OCT imaging has traditionally required the use of longer wavelengths to probe depths greater than a few millimeters in a single scan, bringing with it the higher cost associated with NIR detectors. Not to be deterred, we have developed a patent-pending optical spectrometer design that allows us to achieve imaging depths of up to 12 mm using 800 nm OCT, opening up new possibilities for cost-effective application of long-range imaging to ophthalmology, medicine, and nondestructive testing.
Why image long range?
In ophthalmology, long-range imaging is beneficial for examination of the full anterior chamber, from cornea to crystalline lens, as it permits a more complete image of the eye to be acquired in less time for assessment of eye health. It can even be used to image the whole eye if configured appropriately. It also facilitates wide-field imaging of the retina, the curvature of which requires a greater range of imaging depth, particularly in clinical settings where the patient is unlikely to remain static.
In medicine, long-range OCT can be of great benefit for lumen imaging in intravascular and gastrointestinal applications. In such scenarios the structures of interest may be more than a few millimeters from the imaging catheter, and therefore fall outside the typical OCT imaging window. A long imaging depth can account for such variability in distance between the imaging probe and area of interest, facilitating better imaging outcomes.
In general, the ability to image deeper facilitates wide-field imaging, as the full profile and structure of curved surfaces can be captured in a single scan. This is useful for nondestructive testing in materials processing applications, where a particular cut or hole may run deep, and for profiling complex surfaces in additive manufacturing.
The wavelength-cost conundrum
Imaging range in SD-OCT depends on both the center wavelength, and on the bandwidth of the light source. As center wavelength increases, so too does the imaging depth (at the expense of spatial resolution). Traditionally, 1300 nm has been the preferred wavelength when imaging depths of >5 mm are needed. Our Cobra 1300 spectrometer series offer 1.4-11.5 mm imaging depths (in air), depending on the bandwidth. As bandwidth increases, however, imaging depth decreases. Thus narrower bandwidth systems are used when deeper imaging is needed.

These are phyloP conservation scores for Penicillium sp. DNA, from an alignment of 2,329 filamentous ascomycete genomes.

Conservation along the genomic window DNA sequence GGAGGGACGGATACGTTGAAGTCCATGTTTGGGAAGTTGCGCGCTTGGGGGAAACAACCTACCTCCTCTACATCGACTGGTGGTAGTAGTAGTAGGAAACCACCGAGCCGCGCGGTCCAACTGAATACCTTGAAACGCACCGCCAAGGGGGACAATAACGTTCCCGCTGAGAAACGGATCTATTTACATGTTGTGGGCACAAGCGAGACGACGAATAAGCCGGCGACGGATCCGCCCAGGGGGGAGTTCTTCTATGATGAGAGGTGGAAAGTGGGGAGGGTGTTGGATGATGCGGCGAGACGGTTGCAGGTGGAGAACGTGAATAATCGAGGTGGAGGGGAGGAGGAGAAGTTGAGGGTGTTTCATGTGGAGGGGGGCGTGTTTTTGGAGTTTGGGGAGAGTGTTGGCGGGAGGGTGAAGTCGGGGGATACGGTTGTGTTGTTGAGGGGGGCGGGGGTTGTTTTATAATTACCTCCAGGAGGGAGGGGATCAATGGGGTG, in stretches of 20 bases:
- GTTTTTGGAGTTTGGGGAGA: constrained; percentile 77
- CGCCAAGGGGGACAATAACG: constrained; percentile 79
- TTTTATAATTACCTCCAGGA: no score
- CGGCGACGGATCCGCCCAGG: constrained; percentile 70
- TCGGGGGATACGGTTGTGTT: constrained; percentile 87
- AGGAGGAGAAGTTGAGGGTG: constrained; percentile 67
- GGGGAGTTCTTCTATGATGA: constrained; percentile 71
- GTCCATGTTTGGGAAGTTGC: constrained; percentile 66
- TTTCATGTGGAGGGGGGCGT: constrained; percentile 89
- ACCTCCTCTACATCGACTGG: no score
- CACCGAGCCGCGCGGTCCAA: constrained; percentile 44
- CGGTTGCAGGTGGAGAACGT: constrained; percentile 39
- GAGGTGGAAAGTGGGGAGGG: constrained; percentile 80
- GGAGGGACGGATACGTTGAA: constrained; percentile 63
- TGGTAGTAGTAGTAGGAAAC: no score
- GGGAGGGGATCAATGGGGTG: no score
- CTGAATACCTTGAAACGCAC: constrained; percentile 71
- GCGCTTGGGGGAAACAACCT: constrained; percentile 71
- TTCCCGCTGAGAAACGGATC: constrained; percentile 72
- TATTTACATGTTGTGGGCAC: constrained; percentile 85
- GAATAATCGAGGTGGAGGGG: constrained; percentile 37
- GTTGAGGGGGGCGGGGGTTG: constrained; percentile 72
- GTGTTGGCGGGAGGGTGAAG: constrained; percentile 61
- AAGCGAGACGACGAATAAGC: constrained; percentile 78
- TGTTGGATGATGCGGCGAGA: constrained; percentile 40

Though 1300 nm OCT provides sufficient depth for long-range imaging of many structures, it comes at a cost. Use of this wavelength requires InGaAs cameras, which are significantly more expensive than the CCD or CMOS cameras used for 800 nm SD-OCT. By moving to shorter center wavelength (CWL), the spectrometer cost can be reduced by ~40%, but the bandwidth (BW) must be also be reduced in order to maintain the same spatial resolution.
This drives the bandwidth for an 800 nm long-range imaging system to below 30 nm for an imaging depth of 12 mm in order to maintain equivalent spatial resolution. While it is possible to increase the dispersion of the grating in the spectrometer to achieve this, the optical design must also be capable of resolving the light falling on each adjacent pixel. This translates into extremely high spectral resolution – below 0.02 nm!
Cobra-S 800 long-range imaging
To translate the benefits of long-range imaging to 800 nm SD-OCT, we have applied our expertise in spectrometer design to develop an OCT spectrometer with ultra-fine spectral resolution. This patent-pending optical design represents the newest model in the line of Cobra-S 800 spectrometers, CS800-841/28. It is capable of 0.015 nm resolution over a 28 nm bandwidth centered at 841 nm. This allows us to image depths up to 12 mm, extending the range of 800 nm SD-OCT by a factor of three.
Our new Cobra-S 800 long-range imaging model has been designed to minimize roll-off with diffraction-limited optics and a low-crosstalk detector. Roll-off at 10 mm imaging depth is <12 dB, ensuring high clarity images even at extended depths. Spatial resolution is similar to the comparable model from our Cobra 1300 series, or slightly better.
Due to the shorter center wavelength of the Cobra-S 800 long-range imaging model, scatter in tissue will be higher, though absorption in water will be lower. This may change the contrast of structures slightly, and in some cases offer improvements in differentiation, i.e., for some inner retinal structures such as ganglion cells.
Opening up new worlds for long-range imaging
By offering comparable image resolution at a much more cost-effective operating wavelength, long-range imaging at 800 nm has the potential to open up new opportunities for the practical application of long-range imaging in ophthalmology, medicine, and industry. Explore the full specifications here, or contact us at firstname.lastname@example.org to learn more.